The third reason concerns Ch'an or, as it is called in Japan, Zen. Why doesn't the Zen school emphasize the traditional teachings, books, and Sutras? It is because the Zen school is a school of the Truth itself and neither needs knowledge nor practice. It's essence is the realization of the Sunyata. As is told in Zen stories, if you have this realization you can even burn up an image of Buddha or ride on a monk's back. Why would someone destroy a statue of Buddha? Our Zen biographies and books relate many such episodes.
Once a monk came to a monastery. He took down a wooden image of Buddha, cut it apart, and piece by piece burned it up. Seeing this, the attendant of the monastery ran to the Abbot and said, "Oh Sir, a mad person has come and has burned our Buddha image." Then the abbot went to the monk and said, "Why are you doing such a thing?" He replied, "I wanted to burn it up and get some relics. Because it is a Buddha image maybe there will be many, many relics." "No, no, this is just a wooden image." "Oh, if it is just a wooden image why not burn it to make a fire? I am so cold!" Then he was invited to go to the Dharma hall and give a lecture. In that hall there was a statue of a Hinayana arhat. He was told, "This is a representative of the first disciple." So he ran up and rode on its neck. The abbot said, "Oh, you are quite right!" By doing such things it seems the monk should be destroyed by the Protector or by the Gods for being so disrespectful. But because he is very accomplished when he rides on the neck of the image, he is in the Sunyata and when he cuts up the Buddha's statue he is in the Sunyata. So there can be no fear of punishment for a disrespectful attitude. Zen always points out that you are the Dharmakaya, You are the Sunyata, You are the Truth; Everything is produced by you. What is the nature of this Dharmakaya or Truth or Tathagatha or Suchness? -- it is the Sunyata which leads one to the highest truth. When one is in Sunyata, who or where is the person who can receive any punishment for his actions? There is no one. Real Zen is the school of the realization of the Sunyata. That is the third reason why Sunyata is so important.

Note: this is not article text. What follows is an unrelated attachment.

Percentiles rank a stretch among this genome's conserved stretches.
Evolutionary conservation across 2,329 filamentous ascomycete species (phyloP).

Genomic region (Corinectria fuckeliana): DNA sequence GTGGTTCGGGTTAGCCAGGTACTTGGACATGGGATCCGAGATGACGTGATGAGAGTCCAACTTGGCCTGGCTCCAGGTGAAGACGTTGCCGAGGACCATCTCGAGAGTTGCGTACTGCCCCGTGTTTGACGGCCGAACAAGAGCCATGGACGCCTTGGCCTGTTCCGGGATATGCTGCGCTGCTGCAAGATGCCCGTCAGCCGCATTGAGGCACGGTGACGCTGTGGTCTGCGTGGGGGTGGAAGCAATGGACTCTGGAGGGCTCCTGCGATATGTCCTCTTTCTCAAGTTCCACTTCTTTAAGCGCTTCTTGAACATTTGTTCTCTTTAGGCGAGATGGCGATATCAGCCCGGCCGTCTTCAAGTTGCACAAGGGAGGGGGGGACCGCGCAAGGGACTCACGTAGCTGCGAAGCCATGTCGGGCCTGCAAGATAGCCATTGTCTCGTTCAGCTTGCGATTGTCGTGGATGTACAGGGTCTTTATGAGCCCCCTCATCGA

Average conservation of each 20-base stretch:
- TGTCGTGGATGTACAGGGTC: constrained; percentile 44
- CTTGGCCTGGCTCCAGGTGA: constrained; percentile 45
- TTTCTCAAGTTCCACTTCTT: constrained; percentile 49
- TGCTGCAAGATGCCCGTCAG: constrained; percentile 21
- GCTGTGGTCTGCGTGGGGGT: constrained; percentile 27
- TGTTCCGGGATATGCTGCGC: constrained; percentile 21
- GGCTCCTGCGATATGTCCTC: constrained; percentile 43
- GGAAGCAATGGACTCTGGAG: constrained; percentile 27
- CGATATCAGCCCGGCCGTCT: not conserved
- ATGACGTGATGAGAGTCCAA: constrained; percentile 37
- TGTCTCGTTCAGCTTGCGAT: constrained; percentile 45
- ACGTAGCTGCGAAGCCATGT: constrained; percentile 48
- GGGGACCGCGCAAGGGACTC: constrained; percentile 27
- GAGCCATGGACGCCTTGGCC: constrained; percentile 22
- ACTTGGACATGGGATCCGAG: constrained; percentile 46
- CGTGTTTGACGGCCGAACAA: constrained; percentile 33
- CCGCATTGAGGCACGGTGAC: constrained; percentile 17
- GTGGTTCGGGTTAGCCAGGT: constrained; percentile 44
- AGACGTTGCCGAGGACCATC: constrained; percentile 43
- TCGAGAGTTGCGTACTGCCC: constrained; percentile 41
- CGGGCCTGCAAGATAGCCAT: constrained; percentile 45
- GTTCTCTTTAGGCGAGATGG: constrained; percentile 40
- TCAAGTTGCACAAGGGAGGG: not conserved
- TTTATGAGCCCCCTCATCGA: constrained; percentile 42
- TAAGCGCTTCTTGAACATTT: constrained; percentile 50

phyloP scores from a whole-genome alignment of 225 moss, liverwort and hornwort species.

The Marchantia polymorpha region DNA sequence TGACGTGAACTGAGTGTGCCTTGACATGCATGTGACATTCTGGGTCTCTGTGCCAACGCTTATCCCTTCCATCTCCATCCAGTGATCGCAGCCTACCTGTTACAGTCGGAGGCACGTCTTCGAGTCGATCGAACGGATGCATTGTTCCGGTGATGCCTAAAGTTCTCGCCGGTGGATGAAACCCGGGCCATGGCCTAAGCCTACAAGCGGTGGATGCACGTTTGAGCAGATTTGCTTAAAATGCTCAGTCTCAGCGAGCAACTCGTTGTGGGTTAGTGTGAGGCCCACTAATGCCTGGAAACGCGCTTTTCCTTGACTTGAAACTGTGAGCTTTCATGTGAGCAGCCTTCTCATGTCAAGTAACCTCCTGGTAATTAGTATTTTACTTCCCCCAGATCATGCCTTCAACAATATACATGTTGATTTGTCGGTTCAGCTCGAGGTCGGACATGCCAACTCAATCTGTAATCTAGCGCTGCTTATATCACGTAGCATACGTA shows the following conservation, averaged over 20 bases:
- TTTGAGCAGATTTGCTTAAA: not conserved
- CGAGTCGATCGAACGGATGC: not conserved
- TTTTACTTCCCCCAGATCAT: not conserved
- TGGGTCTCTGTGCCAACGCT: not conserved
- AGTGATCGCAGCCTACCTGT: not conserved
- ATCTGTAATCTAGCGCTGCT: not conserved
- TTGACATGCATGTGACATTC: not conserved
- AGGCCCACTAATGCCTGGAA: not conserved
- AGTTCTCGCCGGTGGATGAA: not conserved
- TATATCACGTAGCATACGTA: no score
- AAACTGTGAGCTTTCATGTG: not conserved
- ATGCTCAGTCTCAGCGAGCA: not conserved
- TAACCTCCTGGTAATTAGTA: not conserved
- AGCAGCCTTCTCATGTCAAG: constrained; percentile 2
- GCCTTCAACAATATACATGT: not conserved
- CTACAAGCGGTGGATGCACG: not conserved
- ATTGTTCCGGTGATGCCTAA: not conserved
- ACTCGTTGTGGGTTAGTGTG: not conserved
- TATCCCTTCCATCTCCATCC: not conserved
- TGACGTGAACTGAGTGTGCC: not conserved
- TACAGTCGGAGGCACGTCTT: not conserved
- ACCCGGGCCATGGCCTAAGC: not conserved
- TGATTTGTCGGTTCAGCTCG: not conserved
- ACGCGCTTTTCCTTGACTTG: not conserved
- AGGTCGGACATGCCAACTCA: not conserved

The fourth reason is as follows: We say every Buddha has the Dharmakaya. What is the nature of the Dharmakaya? If everything is Dharma, how can Buddha be the Dharmakaya, something different from Dharma? The Dharmakaya is just based upon the Sunyata. Without Sunyata one cannot speak of the Dharmakaya or speak of Omnipresence. Dharmakaya is Omnipresence. Many religions boast that their God is omnipresent. Is he really omnipresent? Look at the definition of the Universe. The Christian Bible says nothing is above heaven. In Hinduism and Brahmanism nothing is said to be above Brahma's heaven. If you compare the scriptures and doctrines of every religion, it is only Buddhism which speaks about the Universe very widely and completely. Science may know about this world and about the stars, they may know about the systems of other worlds, but Buddha speaks in the Sutra not only about this worldly world but about the millions of Buddha's worlds. And he refers to all this as just a little point of the Truth, a little drop of awakening.